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Lo-Fi Architecture: A Modest Proposal

October 28, 2010

Presented at Pecha Kucha Night Cleveland, Volume 3. May 8th, 2009.

JS: I feel like Architecture has a caste system that we need to get rid of before it can become as diverse as it should.

TF: I think I agree, but maybe it’s that the discipline is highly autonomous and needs to open itself to broader influences and to make work more collaborative.

JS: Where can we find good examples of that?

MA: I was thinking the other day about independent music and cinema, wondering what makes a group of artists a collective. It seems like it’s sometimes just a place, like Wham City in Baltimore or The Smell in LA, and sometimes it’s a change in medium like with digital video, which launched Dogme 95 in Denmark and more recently mumblecore in the US.

TF: What’s interesting about those groups is that there’s no aesthetic coherence, just a similar state of mind.

MA: Absolutely. There’s no need to do similar work, just have a similar attitude. I heard a quote last week about the Republican Party’s decline, saying unity should require neither uniformity nor unanimity. I think that’s a pretty poignant assessment.

JS: Even something like the New York Five in architecture, their work has never been the same necessarily, but they always support each other no questions asked

TF: So what we need are a change in medium and a group of motivated, ambitious people? It starts to sound like this can happen here and now.

JS: Definitely…            What about a lo-fi architecture?

MA: That could work really well. If you think about lo-fi music, it’s definitely not a matter of quality, because Pro Tools can outdo Phil Spector and day of the week. Lo-fi just has an attitude about its production rather than letting the technology determine its final form. It’s also not about aesthetics, because digital tools don’t prevent traditional composition, it’s just easier to make anything.

JS: I think you’re right. Imagine if Renaissance architects had copy and paste. Would the Baroque have even happened? Digital tools can breed laziness.

TF: But we can’t be afraid of using those tools. Lo-fi music isn’t afraid to use all the means at its disposal. That’s how you can end up with things as distinct as electronic experimentation and singer-songwriter recordings under the same umbrella. They just have a similar DIY approach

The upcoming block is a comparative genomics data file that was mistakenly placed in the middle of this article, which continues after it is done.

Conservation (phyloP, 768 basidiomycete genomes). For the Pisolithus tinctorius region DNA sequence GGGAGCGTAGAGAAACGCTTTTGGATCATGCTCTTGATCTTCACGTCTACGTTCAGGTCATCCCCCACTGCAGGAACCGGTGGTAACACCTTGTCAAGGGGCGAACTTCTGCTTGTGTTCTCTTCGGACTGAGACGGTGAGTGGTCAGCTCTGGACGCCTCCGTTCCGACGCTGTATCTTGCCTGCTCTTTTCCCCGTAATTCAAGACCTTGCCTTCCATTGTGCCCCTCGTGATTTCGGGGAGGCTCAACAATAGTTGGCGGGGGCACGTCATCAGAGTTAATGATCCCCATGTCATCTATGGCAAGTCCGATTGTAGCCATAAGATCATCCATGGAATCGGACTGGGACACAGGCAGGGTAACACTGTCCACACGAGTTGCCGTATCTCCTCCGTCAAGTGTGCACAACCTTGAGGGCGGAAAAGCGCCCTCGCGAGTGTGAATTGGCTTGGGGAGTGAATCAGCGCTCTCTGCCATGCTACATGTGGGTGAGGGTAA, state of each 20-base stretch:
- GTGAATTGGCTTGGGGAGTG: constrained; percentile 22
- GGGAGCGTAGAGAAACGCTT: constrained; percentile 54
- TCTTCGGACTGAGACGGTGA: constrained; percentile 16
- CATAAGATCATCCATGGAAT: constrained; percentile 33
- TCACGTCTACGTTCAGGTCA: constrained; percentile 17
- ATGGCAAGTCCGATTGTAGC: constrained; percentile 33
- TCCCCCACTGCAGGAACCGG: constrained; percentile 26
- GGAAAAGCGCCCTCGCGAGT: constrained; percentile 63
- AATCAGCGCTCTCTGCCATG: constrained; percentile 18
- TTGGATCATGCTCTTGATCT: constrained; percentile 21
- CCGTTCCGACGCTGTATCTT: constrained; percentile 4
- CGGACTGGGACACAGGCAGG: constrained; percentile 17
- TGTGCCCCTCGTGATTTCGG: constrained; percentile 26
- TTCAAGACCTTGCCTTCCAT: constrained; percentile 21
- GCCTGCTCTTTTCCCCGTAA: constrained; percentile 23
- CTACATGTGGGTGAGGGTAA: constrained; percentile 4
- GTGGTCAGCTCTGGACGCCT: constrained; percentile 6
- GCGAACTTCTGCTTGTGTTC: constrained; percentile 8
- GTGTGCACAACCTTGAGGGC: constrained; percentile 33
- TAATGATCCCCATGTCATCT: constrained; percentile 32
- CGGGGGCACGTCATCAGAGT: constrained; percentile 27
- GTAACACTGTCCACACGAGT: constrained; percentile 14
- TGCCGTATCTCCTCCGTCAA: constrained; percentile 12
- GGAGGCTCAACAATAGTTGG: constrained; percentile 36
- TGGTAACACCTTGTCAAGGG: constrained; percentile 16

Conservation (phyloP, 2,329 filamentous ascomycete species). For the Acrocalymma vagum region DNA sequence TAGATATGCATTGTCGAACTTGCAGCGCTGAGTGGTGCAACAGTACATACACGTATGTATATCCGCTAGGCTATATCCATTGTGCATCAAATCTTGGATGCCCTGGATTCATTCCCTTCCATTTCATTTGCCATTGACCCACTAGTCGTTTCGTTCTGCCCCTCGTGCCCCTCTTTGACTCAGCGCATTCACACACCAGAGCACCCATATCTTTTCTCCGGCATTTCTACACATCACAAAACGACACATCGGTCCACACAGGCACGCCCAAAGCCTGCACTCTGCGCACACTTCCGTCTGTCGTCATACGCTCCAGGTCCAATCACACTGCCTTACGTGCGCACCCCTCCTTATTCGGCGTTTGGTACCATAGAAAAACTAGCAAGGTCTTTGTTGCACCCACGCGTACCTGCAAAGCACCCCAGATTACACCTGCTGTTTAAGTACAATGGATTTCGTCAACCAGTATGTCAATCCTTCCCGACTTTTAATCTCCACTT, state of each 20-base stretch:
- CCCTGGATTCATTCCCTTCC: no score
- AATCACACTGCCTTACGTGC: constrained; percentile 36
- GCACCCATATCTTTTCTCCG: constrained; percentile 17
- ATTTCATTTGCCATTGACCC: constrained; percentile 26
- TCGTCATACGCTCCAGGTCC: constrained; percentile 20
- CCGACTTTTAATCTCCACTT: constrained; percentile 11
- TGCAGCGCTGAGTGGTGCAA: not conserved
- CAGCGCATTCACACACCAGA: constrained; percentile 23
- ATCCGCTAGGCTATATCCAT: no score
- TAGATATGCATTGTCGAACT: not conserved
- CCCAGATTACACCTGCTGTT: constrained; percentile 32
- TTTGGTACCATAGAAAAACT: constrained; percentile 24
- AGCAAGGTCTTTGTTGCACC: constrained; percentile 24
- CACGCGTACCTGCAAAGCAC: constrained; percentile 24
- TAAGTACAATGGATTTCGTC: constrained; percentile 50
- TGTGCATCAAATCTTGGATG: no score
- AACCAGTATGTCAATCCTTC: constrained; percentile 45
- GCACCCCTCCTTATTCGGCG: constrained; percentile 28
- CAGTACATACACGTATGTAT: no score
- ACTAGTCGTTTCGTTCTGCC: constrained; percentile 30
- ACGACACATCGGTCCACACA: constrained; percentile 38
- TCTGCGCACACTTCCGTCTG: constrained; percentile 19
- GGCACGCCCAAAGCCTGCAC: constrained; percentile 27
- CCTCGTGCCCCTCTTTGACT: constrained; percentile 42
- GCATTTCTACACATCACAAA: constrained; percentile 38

MA: Do-it-yourself seems a bit, well, a bit HGTV though, doesn’t it?

TF: DIY means something different in music though, I think in architecture it’s oddly similar to parametricism, as outlined by Patrik Schumacher, which is really about demonstrating a means of production rather than demonstrating architecture.

MA: I guess you’re right, it’s not just about doing it yourself, you have to understand the expertise of others and leave room for them to do their part, a little like recording with session players. You have to know what you want, but you know other people can do it better.

JS: Absolutely. There’s no need to reinvent the wheel with every project. In architecture you have to keep in mind that all parties have a different knowledge base and everybody is useful to the process, even the client.

TF: Doesn’t architecture work somewhere between composition and performance, like music does? The architect does the drawings and the building is constructed without their direct control.

JS: Maybe. But with architecture, composition and production never matter equally. Sometimes the performance is the most important thing, sometimes it’s the other way around.

MA: Yeah, the process needs to be malleable. It can’t be about prescribing a means or method of design, but something a little more provisional and permeable. We need to stop navel gazing.

TF: I think it’s about allowing outside cultural influences into architecture, instead of expecting architecture to be self-generating. The great thing is that someone in LA and Cleveland can be doing work that appears vastly different because of local influences, but still have the same attitude. This is pretty powerful in that way.

JS: You’re right. Still, there always seem to be places that exist on the margins to try new ideas in most art forms. Why isn’t this the same for trying out new architectural ideas?

TF: I don’t know, it seems places like Cleveland should be incubators for new ideas given that you can buy a house for the price of a used VCR, and there isn’t the constant attention that you have on the coasts.

MA: I think a new attitude could easily develop here given that real estate and the cost living are so low. You don’t need a lot of money to build.

JS: We just need somebody to get it started, but not in that cheesy ra-ra kind of way where we’re all just patting each other on the ass.

MA: What the hell does that mean?

JS: Yeah I don’t really know what any of that meant.

TF: It doesn’t matter anyway. Nobody’s listening. We’re in Cleveland, remember?

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